Robert Baker at iHipHop gave Riches, Royalty, Respect a score of three out of five and commented "Though he has remained low key for a number of years, G Rap doesn't show any fatigue on Riches, Royalty, Respect. In fact, Giancana shows fans that he can still whip up delectable hood stories from the bubbling Pyrex pot that we all love. However, the album is far from flawless, and as most fans can agree, the true Achilles heel of all G Rap albums is not its lyricism, but its production. Nonetheless, Riches, Royalty, Respect is better than half the garbage that overflows the commode now a days. Yet, just as any legend in the game, G Rap is cursed with having his work constantly mounted against prior releases that have all received critical acclaim. With that said, G Rap's latest installment is mediocre at best."
Rap Reviews' Matt Jost scored the album as a 7.5 out of ten and noted "On the face of it, Riches, Royalty, Respect delivers the goods. 'In Too Deep' conjures up the familiar portrait of the artist as a cold-blooded, cocaine-slinging hustler entrapped by the trap. Producer DJ Supa Dave sets the scenery to music by digging deep into symphonic soul. Yet like virtually all comebacks from rap's elder statesmen, Riches, Royalty, Respect reveals certain shortcomings that may or may not have been present before but become apparent as rap history advances. Advocates of the arform will argue that Kool G Rap and most of today's successful rap acts are worlds apart artistically. They are absolutely right, but for a Kool G Rap the bar is placed higher than chart positions and numbers of social media followers".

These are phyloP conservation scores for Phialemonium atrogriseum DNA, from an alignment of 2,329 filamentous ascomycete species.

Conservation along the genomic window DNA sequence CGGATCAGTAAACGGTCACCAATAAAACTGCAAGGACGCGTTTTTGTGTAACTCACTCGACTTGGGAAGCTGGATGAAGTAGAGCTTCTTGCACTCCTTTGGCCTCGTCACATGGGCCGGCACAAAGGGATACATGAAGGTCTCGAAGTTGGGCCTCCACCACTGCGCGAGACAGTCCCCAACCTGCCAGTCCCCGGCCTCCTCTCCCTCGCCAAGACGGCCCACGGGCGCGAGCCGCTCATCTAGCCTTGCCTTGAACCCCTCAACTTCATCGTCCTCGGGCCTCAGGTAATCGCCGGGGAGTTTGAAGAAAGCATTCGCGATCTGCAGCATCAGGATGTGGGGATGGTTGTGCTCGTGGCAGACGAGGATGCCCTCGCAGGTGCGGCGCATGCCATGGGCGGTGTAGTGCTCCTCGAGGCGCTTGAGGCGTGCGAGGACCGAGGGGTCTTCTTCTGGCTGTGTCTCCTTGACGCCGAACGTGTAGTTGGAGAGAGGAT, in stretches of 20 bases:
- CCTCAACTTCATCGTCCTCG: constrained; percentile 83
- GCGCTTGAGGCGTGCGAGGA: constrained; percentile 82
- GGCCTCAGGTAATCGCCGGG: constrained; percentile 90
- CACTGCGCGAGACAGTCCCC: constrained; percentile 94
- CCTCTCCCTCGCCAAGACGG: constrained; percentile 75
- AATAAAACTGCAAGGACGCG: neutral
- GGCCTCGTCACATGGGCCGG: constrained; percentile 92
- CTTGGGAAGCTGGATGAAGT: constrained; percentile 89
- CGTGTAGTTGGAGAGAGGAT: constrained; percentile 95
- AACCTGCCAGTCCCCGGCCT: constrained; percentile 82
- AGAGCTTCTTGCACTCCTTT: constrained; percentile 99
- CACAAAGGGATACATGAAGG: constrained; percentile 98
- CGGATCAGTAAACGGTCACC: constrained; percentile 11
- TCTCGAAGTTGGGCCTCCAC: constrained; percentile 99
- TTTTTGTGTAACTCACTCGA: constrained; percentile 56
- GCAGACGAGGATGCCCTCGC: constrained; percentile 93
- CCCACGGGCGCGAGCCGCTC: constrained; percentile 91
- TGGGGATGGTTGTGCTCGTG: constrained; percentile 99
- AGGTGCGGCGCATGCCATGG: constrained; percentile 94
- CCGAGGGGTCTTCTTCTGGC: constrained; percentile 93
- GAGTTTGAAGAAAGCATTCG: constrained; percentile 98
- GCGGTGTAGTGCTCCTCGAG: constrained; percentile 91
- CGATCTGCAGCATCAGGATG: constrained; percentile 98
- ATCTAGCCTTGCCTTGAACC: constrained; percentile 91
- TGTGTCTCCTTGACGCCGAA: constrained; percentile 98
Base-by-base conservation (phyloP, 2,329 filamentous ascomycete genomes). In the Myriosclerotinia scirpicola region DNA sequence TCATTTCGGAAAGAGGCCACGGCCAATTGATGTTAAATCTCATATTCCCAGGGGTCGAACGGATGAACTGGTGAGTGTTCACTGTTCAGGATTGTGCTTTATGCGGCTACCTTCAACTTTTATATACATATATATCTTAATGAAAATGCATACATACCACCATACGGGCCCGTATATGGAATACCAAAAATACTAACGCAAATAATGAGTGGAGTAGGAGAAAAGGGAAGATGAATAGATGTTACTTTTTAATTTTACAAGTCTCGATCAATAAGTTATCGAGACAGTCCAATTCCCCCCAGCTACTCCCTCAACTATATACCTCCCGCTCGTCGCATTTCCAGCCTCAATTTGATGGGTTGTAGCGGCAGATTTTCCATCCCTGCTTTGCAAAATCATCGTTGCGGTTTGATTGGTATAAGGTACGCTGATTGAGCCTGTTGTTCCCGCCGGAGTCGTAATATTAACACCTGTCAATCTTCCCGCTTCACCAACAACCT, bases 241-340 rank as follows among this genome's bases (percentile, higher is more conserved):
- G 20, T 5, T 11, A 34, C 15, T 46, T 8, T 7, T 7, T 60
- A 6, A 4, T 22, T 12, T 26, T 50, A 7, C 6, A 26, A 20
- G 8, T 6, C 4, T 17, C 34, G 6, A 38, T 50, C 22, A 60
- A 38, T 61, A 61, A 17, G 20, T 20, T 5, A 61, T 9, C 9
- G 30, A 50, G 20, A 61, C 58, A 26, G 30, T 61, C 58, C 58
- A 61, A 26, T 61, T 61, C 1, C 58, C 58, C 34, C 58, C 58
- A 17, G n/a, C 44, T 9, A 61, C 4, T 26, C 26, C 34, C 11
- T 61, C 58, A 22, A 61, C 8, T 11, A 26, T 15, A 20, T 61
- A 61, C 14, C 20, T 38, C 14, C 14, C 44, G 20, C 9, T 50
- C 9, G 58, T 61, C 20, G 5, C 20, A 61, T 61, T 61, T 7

Adam Fleischer of XXL gave the album three out of ten, saying "For the most part, the Queens native relies on his signature style, where he shines, weaving yarns about illicit scenarios that often include shady vixens looking for a come up. Though the album includes beats from Alchemist and old Juice Crew buddy Marley Marl, a lack of star-level production hinders the release a bit. Even so, a legion of lesser-known beatsmiths build a capable enough backdrop to showcase G Rap's New York grittiness".
|2.||"Ya Chic Chose Me"||The Insurgency||3:35|
|3.||"In Too Deep" (featuring Heather Walker)||DJ Supa Dave||3:13|
|4.||"70's Gangsta"||Leaf Dog||3:19|
|5.||"Pillow Talk"||DJ Supa Dave||2:39|
|6.||"The Meaning to Your Love"||LEVEL 13||2:53|
|7.||"Sad"||DJ Supa Dave||3:09|
|9.||"$ Ova Bitches"||Marley Marl||2:41|
|10.||"G On"||The Insurgency||2:34|
|11.||"Pages of My Life"||DJ Supa Dave||2:38|
|12.||"Goin In"||Gordon “H.U.M.P.” Humphrey||4:18|
|13.||"American Nightmare" (featuring Havoc)||The Alchemist||3:12|
|14.||"Da Real Thing" (featuring Heather Walker)||LEVEL 13||3:10|
- "American Nightmare"
- "A Song for All Seasons" by Renaissance
- "Drowning Man" by U2
- "$ Ova Bitches"
- "Truly Yours" by Kool G. Rap & DJ Polo
- "Pages of My Life"
- "True Love Don't Grow on Trees" by Helene Smith
- "The Meaning to Your Love"
- "The Limit to Your Love" by Feist
- "In Too Deep"
- "Whisper" by The True Reflection
- "I'm Sad About It" by Lee Moses
- "Da Real Thing"
- "What a Wonderful Thing Love Is" by Al Green